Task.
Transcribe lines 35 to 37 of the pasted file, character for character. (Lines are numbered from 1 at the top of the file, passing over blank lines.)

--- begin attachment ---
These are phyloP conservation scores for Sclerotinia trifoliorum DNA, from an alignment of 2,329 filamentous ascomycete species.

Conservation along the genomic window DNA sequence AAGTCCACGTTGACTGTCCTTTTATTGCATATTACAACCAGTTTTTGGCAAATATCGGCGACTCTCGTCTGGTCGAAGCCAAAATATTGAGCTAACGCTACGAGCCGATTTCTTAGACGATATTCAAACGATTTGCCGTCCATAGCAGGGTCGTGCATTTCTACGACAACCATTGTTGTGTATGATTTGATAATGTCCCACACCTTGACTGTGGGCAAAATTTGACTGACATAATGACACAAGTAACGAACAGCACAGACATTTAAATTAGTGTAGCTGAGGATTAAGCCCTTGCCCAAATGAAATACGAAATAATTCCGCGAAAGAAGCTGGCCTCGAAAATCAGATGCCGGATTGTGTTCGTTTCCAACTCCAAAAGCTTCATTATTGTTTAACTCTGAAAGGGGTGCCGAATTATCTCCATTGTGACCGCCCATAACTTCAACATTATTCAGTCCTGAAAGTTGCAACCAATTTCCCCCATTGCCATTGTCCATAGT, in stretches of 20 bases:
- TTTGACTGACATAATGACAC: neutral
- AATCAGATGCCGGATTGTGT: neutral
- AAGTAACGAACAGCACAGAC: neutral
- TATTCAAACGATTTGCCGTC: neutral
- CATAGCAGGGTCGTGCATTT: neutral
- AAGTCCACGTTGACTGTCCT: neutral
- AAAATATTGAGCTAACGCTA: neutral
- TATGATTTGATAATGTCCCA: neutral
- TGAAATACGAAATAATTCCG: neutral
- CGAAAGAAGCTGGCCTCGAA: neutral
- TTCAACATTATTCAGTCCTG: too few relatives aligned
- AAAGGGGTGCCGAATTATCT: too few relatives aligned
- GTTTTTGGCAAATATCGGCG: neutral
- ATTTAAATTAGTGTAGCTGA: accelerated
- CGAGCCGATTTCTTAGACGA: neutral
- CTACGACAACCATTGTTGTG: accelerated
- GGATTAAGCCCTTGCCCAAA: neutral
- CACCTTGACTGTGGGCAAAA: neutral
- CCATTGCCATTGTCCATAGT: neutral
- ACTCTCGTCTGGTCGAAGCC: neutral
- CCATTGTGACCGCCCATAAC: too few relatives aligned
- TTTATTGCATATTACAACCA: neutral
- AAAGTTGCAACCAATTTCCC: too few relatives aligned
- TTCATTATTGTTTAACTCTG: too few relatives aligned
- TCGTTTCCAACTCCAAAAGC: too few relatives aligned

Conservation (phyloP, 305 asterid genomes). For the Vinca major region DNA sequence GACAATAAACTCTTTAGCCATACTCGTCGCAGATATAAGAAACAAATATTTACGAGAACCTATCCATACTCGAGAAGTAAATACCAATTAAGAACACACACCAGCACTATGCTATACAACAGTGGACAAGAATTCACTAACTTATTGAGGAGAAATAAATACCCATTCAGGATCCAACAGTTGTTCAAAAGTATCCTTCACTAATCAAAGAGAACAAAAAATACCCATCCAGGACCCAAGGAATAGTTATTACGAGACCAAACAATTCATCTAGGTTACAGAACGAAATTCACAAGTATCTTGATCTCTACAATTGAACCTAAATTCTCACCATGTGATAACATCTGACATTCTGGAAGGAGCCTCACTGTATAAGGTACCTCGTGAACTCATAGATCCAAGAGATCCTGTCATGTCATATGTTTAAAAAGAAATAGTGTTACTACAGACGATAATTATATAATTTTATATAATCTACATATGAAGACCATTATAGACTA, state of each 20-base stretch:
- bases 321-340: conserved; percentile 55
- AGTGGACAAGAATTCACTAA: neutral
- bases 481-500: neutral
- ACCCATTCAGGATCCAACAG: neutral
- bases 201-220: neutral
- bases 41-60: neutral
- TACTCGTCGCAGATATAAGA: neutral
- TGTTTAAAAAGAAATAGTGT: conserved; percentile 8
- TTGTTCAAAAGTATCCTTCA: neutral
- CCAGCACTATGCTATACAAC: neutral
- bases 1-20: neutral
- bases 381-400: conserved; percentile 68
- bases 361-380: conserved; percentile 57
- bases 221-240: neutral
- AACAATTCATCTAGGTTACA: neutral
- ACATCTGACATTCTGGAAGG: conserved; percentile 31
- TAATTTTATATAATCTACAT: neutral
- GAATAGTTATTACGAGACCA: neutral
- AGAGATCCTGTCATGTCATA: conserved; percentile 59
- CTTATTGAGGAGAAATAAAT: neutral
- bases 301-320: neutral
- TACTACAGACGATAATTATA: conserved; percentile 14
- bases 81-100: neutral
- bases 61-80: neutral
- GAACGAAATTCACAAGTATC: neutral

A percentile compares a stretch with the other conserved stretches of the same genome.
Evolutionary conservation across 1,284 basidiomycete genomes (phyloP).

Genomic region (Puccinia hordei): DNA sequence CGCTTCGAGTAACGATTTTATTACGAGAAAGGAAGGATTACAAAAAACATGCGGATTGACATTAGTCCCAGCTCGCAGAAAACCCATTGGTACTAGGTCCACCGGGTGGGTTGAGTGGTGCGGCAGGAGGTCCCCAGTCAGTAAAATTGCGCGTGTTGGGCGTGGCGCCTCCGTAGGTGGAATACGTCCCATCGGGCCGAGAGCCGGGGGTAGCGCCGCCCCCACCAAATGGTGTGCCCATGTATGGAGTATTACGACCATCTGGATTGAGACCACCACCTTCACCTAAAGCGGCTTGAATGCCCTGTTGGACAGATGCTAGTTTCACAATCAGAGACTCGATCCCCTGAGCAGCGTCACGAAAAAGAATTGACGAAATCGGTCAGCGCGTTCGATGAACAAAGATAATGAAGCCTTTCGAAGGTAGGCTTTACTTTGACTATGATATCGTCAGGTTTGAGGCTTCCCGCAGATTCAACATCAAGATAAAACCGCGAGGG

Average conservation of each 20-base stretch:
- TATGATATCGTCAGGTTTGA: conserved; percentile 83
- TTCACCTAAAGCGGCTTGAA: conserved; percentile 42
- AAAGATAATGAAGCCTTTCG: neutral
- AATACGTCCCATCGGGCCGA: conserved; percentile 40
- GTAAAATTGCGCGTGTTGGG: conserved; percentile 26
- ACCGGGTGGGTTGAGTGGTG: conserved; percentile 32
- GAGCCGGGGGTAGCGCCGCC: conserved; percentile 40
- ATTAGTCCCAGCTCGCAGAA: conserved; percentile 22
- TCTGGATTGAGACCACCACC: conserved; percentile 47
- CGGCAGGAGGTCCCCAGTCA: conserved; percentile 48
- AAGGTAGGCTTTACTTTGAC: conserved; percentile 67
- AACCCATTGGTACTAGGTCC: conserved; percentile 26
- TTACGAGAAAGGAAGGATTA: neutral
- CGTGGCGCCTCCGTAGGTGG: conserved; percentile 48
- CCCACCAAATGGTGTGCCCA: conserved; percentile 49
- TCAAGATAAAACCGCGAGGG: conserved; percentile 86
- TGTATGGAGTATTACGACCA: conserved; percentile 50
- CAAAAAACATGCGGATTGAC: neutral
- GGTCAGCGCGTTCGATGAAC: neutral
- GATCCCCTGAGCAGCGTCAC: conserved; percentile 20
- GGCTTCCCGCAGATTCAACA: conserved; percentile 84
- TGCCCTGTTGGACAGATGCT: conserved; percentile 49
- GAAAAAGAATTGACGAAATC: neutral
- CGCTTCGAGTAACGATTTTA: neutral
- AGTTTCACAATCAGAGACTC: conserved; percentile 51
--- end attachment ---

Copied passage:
- TACTCGTCGCAGATATAAGA: neutral
- TGTTTAAAAAGAAATAGTGT: conserved; percentile 8
- TTGTTCAAAAGTATCCTTCA: neutral